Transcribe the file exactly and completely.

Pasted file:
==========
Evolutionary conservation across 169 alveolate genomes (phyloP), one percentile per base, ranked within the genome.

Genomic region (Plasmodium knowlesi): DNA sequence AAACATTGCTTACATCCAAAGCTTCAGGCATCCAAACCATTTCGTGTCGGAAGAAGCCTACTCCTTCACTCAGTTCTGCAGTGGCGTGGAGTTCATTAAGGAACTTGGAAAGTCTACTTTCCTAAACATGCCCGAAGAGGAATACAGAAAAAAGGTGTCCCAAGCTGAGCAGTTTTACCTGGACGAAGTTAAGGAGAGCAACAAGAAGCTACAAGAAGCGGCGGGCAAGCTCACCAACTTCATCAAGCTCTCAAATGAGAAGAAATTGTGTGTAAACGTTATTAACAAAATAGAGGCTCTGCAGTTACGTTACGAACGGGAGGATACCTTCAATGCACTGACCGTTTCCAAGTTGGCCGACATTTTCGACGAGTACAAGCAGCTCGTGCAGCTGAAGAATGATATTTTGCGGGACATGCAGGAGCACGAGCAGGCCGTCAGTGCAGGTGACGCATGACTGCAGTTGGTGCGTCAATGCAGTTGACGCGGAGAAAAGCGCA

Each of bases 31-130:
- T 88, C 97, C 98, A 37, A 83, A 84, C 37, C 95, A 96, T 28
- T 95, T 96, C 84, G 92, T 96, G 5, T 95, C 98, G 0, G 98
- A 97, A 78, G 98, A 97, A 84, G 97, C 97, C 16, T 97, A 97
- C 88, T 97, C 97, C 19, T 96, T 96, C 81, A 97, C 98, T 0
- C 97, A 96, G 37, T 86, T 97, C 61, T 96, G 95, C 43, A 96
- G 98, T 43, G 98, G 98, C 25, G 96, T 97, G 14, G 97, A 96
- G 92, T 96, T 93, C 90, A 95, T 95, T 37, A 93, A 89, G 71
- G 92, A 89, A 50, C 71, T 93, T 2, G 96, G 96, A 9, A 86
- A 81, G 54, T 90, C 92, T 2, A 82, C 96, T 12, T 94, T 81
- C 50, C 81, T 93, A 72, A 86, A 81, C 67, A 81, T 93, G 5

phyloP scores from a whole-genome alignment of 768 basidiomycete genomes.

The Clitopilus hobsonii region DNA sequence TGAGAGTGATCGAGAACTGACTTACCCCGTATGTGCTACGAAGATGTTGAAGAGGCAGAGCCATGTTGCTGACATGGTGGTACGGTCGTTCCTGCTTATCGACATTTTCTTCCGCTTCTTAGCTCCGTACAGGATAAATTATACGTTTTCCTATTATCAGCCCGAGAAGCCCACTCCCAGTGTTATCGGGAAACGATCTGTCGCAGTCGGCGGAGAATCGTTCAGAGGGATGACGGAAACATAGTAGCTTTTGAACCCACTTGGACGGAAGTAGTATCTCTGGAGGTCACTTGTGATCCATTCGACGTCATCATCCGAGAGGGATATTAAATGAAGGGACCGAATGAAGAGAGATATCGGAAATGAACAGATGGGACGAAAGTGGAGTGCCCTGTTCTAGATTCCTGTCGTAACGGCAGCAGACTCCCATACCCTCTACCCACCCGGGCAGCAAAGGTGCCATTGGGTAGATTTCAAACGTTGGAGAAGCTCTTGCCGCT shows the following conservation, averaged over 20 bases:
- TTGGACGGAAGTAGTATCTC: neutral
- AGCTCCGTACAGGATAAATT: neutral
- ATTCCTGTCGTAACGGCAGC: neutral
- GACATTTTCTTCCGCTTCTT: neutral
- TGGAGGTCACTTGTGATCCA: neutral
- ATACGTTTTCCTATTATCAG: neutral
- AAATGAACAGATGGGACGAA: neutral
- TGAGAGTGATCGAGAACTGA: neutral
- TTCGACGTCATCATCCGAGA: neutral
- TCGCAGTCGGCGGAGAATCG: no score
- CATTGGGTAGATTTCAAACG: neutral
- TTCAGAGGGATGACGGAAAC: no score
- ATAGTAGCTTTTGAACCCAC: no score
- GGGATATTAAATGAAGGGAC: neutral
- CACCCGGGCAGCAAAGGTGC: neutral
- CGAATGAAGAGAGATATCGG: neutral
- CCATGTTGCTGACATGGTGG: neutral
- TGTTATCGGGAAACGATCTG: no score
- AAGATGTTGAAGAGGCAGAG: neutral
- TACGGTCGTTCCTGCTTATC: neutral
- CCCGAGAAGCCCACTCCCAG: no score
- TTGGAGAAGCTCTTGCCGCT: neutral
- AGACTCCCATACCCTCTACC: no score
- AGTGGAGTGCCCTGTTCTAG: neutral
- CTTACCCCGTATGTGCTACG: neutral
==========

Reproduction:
Evolutionary conservation across 169 alveolate genomes (phyloP), one percentile per base, ranked within the genome.

Genomic region (Plasmodium knowlesi): DNA sequence AAACATTGCTTACATCCAAAGCTTCAGGCATCCAAACCATTTCGTGTCGGAAGAAGCCTACTCCTTCACTCAGTTCTGCAGTGGCGTGGAGTTCATTAAGGAACTTGGAAAGTCTACTTTCCTAAACATGCCCGAAGAGGAATACAGAAAAAAGGTGTCCCAAGCTGAGCAGTTTTACCTGGACGAAGTTAAGGAGAGCAACAAGAAGCTACAAGAAGCGGCGGGCAAGCTCACCAACTTCATCAAGCTCTCAAATGAGAAGAAATTGTGTGTAAACGTTATTAACAAAATAGAGGCTCTGCAGTTACGTTACGAACGGGAGGATACCTTCAATGCACTGACCGTTTCCAAGTTGGCCGACATTTTCGACGAGTACAAGCAGCTCGTGCAGCTGAAGAATGATATTTTGCGGGACATGCAGGAGCACGAGCAGGCCGTCAGTGCAGGTGACGCATGACTGCAGTTGGTGCGTCAATGCAGTTGACGCGGAGAAAAGCGCA

Each of bases 31-130:
- T 88, C 97, C 98, A 37, A 83, A 84, C 37, C 95, A 96, T 28
- T 95, T 96, C 84, G 92, T 96, G 5, T 95, C 98, G 0, G 98
- A 97, A 78, G 98, A 97, A 84, G 97, C 97, C 16, T 97, A 97
- C 88, T 97, C 97, C 19, T 96, T 96, C 81, A 97, C 98, T 0
- C 97, A 96, G 37, T 86, T 97, C 61, T 96, G 95, C 43, A 96
- G 98, T 43, G 98, G 98, C 25, G 96, T 97, G 14, G 97, A 96
- G 92, T 96, T 93, C 90, A 95, T 95, T 37, A 93, A 89, G 71
- G 92, A 89, A 50, C 71, T 93, T 2, G 96, G 96, A 9, A 86
- A 81, G 54, T 90, C 92, T 2, A 82, C 96, T 12, T 94, T 81
- C 50, C 81, T 93, A 72, A 86, A 81, C 67, A 81, T 93, G 5

phyloP scores from a whole-genome alignment of 768 basidiomycete genomes.

The Clitopilus hobsonii region DNA sequence TGAGAGTGATCGAGAACTGACTTACCCCGTATGTGCTACGAAGATGTTGAAGAGGCAGAGCCATGTTGCTGACATGGTGGTACGGTCGTTCCTGCTTATCGACATTTTCTTCCGCTTCTTAGCTCCGTACAGGATAAATTATACGTTTTCCTATTATCAGCCCGAGAAGCCCACTCCCAGTGTTATCGGGAAACGATCTGTCGCAGTCGGCGGAGAATCGTTCAGAGGGATGACGGAAACATAGTAGCTTTTGAACCCACTTGGACGGAAGTAGTATCTCTGGAGGTCACTTGTGATCCATTCGACGTCATCATCCGAGAGGGATATTAAATGAAGGGACCGAATGAAGAGAGATATCGGAAATGAACAGATGGGACGAAAGTGGAGTGCCCTGTTCTAGATTCCTGTCGTAACGGCAGCAGACTCCCATACCCTCTACCCACCCGGGCAGCAAAGGTGCCATTGGGTAGATTTCAAACGTTGGAGAAGCTCTTGCCGCT shows the following conservation, averaged over 20 bases:
- TTGGACGGAAGTAGTATCTC: neutral
- AGCTCCGTACAGGATAAATT: neutral
- ATTCCTGTCGTAACGGCAGC: neutral
- GACATTTTCTTCCGCTTCTT: neutral
- TGGAGGTCACTTGTGATCCA: neutral
- ATACGTTTTCCTATTATCAG: neutral
- AAATGAACAGATGGGACGAA: neutral
- TGAGAGTGATCGAGAACTGA: neutral
- TTCGACGTCATCATCCGAGA: neutral
- TCGCAGTCGGCGGAGAATCG: no score
- CATTGGGTAGATTTCAAACG: neutral
- TTCAGAGGGATGACGGAAAC: no score
- ATAGTAGCTTTTGAACCCAC: no score
- GGGATATTAAATGAAGGGAC: neutral
- CACCCGGGCAGCAAAGGTGC: neutral
- CGAATGAAGAGAGATATCGG: neutral
- CCATGTTGCTGACATGGTGG: neutral
- TGTTATCGGGAAACGATCTG: no score
- AAGATGTTGAAGAGGCAGAG: neutral
- TACGGTCGTTCCTGCTTATC: neutral
- CCCGAGAAGCCCACTCCCAG: no score
- TTGGAGAAGCTCTTGCCGCT: neutral
- AGACTCCCATACCCTCTACC: no score
- AGTGGAGTGCCCTGTTCTAG: neutral
- CTTACCCCGTATGTGCTACG: neutral